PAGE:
Publication Date


Document Type


Degree Name

Master of Science in Biology (MS)

Committee Member

Combrink, Keith D.

Committee Member

Kidd, Michael R.

Committee Member

Ynalvez, Ruby A.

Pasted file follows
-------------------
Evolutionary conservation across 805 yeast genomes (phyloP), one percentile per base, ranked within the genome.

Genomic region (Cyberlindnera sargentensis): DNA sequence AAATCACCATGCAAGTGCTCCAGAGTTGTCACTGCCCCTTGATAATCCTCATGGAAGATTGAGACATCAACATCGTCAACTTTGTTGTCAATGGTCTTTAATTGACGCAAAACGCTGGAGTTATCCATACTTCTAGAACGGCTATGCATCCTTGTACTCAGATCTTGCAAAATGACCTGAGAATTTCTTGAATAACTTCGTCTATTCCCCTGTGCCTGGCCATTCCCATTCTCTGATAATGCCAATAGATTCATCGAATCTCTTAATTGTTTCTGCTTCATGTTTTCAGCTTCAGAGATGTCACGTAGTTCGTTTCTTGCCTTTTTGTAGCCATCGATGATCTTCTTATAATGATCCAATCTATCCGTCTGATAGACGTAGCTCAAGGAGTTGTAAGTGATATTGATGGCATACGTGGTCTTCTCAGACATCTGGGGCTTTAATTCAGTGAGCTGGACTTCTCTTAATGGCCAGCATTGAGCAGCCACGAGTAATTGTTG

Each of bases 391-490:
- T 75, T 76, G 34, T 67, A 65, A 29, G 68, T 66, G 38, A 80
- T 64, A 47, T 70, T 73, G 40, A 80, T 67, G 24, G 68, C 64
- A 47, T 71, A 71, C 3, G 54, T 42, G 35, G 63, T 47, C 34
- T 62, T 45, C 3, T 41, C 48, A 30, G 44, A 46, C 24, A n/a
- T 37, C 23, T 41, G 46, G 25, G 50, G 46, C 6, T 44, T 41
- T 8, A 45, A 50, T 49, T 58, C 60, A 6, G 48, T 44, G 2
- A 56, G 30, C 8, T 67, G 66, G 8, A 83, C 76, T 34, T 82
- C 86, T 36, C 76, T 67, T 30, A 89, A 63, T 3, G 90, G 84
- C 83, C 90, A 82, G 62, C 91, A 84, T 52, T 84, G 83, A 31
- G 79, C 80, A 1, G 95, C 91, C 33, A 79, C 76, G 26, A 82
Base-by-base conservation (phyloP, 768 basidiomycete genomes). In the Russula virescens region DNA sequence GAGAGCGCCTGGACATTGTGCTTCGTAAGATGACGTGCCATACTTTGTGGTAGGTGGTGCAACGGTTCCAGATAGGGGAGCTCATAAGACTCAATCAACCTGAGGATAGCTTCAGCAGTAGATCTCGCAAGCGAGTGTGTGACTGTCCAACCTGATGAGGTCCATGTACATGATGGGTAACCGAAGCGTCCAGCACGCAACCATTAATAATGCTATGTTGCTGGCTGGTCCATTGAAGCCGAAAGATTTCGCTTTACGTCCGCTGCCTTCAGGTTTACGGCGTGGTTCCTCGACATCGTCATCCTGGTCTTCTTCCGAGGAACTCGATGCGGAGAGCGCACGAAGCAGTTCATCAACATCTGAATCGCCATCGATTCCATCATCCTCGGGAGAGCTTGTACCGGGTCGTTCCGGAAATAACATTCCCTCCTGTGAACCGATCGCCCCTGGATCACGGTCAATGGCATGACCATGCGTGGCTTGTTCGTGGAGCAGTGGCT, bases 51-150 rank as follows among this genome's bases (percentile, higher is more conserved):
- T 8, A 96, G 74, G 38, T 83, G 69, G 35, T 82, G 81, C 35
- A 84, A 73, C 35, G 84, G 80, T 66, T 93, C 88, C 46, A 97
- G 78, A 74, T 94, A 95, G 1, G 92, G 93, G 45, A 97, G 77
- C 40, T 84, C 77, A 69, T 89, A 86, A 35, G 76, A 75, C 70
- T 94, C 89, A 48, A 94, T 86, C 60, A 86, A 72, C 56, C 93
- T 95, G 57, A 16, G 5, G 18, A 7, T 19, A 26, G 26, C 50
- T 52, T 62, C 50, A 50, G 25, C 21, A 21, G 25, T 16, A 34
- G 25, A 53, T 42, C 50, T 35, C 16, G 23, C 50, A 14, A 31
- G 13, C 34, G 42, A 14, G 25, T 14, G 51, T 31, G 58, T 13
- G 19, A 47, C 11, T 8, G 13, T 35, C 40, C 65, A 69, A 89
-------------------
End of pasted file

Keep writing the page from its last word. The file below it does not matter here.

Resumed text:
As humans, we continuously thrive to determine meaningful biological relationships between living things on the basis of specific characteristics. Taxonomy is the science that studies these connections for the purpose of naming and grouping organisms as well as identifying logical clusters (i.e, clade). Its origin may be traced as far back as ancient Greece and beyond, and while we explore species diversity, most of our attention focuses on the biomedical and ecological applications of taxonomy. The contemporary taxonomical revolution began with Carl Linnaeus. He established the principles of binomial nomenclature and taxonomical hierarchy that we employ now. Relationships were later drawn as tree diagrams whose order described the evolutionary development of species but the branch distances didn’t accurately reflect time. With Charles Darwin, genetics started to play a larger role in taxonomy, and cladograms were determined using relatedness. The rise of bioinformatics in the last century facilitated to calculate species divergence, resulting in accurate visuals of complex branch distances in the form of phylogenetic trees. Finally, the genomics revolution provided a wealth of information, but its sheer endless amount of data has been challenging to process. As a consequence, our ability to unfold the mysteries of biological evolution remain limited by technology since multi-species comparisons remain computationally intensive. To solve this problem, we used a new computational approach that is based on the analysis of organisms with small genomes to construct evolutionary relationships. Minimal genomes contain mostly the core set of genes, allowing the investigation of the origin of life, evolutionary connections, and potential antibiotic targets. By comparing genomics data of minimal genomes from all sequenced phyla, we observed that these organisms reflect the diversity of their genomically larger counterparts including GC content, proteins per megabase (Mb), and 16S rRNA relationships. Thus, minimal genomes are suitable to use in taxonomy studies. We also compared the 16S rRNA of all species of the phylum Tenericutes as described in the Bergey’s Manual as well as the proteomes from all mammalian Mycoplasma species. The Tenericutes, commonly known as “mycoplasmas,” are bacteria that lack a cell wall, have notoriously small genomes, and are AT rich. Our results demonstrated that phylogenies at small scales are alarmingly contingent upon the sequence alignment algorithms that is used. In addition, comparison of the 16S rRNA of all Tenericutes revealed that these organisms are paraphyletic. Proteome alignments found computed homologs lacking. However, 16S rRNA data combined with statistics on host range, geographical distribution, and habitat (e.g., host organ system) revealed that there are common features within the clades that may be helpful for taxonomy studies. Furthermore, our data supports the intention of other scientists to reorganize the taxonomy of the Mycoplasmatales order and its type species. Minimal genomes are therefore a source of untapped potential.